Everyone knows that daily sunscreen use is a great way to minimize skin-cancer risk and fight the signs of aging. But with so many choices out there, what is the “right” sunscreen? With some knowledge about how the sun can damage your skin and how sunscreen protects it, you’ll have an easier time finding the best products for you.
Two types of harmful rays reach your skin: ultraviolet A (UVA) and ultraviolet B (UVB).
UVA rays cause “age” spots and wrinkles, as well as skin-cancer risk. With a wavelength of 320-400 nanometers (nm), they are less intense than UVB rays but penetrate more deeply into the skin.
UVB rays cause that painful sunburn and, with repeated exposure, can lead to the development of skin cancer. They have a wavelength of 290-320 nm.
An easy way to remember the difference between UVA and UVB rays is that “A” is for “aging” and “B” is for “burning.” In order to protect your skin from both, it is important to use a sunscreen that is “broad spectrum,” coming as close as possible to covering the full UVA/UVB spectrum of 290-400 nm.
Get Physical with Your
Sunscreens come in two types: chemical and physical.
Chemical sunscreens, such as oxybenzone (290-350 nm) and avobenzone (300-380 nm), absorb UV rays, then chemically break them down before they can cause damage.
Physical sunscreens last longer than chemical sunscreens. They are literally physical blocks, like a little wall on your skin, bouncing back the sun’s rays. Common physical sunblocks are titanium dioxide (290-370 nm) and zinc oxide (290-390 nm).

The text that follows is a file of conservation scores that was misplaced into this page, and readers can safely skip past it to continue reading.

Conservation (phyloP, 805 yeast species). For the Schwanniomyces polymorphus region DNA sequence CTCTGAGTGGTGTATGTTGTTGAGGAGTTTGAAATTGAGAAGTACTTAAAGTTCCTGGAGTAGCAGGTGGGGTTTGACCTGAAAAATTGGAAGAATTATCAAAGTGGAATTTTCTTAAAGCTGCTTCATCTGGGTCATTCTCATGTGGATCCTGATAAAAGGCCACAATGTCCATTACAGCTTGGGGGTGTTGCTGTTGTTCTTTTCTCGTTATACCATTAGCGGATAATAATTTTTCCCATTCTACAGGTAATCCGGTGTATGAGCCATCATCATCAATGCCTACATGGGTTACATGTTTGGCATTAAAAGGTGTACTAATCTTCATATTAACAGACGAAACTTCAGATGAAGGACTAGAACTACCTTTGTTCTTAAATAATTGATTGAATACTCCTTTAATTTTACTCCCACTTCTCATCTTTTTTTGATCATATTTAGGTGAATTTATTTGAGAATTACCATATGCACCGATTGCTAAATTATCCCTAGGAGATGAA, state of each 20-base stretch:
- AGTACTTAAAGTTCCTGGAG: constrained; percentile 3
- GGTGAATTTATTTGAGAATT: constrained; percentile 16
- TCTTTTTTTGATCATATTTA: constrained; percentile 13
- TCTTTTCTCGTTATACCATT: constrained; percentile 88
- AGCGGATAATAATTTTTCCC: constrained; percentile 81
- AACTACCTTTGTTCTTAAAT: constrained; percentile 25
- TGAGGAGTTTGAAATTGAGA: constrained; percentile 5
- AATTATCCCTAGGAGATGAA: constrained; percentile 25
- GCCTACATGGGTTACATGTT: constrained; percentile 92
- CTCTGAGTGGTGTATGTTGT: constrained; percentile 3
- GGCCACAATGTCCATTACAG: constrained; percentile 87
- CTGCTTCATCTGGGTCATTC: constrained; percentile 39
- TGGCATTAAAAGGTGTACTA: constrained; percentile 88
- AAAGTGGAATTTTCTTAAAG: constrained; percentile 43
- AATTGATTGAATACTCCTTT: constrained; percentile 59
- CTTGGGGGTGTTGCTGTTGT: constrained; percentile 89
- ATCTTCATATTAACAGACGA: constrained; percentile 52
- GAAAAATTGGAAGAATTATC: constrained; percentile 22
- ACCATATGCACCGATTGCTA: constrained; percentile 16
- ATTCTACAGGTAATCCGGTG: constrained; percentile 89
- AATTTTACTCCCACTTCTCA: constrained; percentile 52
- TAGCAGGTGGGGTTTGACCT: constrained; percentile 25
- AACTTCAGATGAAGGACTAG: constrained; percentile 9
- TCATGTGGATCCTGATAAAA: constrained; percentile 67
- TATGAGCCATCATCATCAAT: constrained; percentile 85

Not only does zinc oxide offer the broadest range of protection from UVA and UVB rays, but it is available in an improved, “micronized” form. Now products with zinc can be lightweight and invisible, unlike the thick, white, sticky ones of the past.
Aim High with Your SPF
Once you have found a sunscreen that offers the broadest spectrum of protection, you need to decide on level of sun protection factor (SPF). An SPF value compares the amount of time it would take to burn your skin without sunblock versus with sunblock.
An SPF 30 sunscreen blocks 97% of UVB rays, while — an SPF 50 blocks 98%! The American Academy of Dermatology recommends that everyone use a sunscreen with SPF 30 or higher daily.
What to do about that 2-5% of UVB light that gets through? Add an antioxidant to your skin, such as green tea polyphenols, resveratrol, or vitamin C. It’s your second line of defense to neutralize the harmful free radicals that are unleashed by sunlight.
Your Final Defense Strategy
Overall, your best bet against UV damage is to use a sunscreen with micronized zinc oxide and SPF of 30-50, combined with an antioxidant.
At California Skin Institute, we offer an outstanding line of sunscreens along with a comprehensive skin care program, including skin cancer screening, Mohs surgery for the advanced treatment of skin cancer and skin rejuvenation services.
Learn more about how we can help you protect your skin and keep Father Time at bay. Call us at (760) 633-1000 or visit our office at 700 Garden View Court, Suite 100, in Encinitas.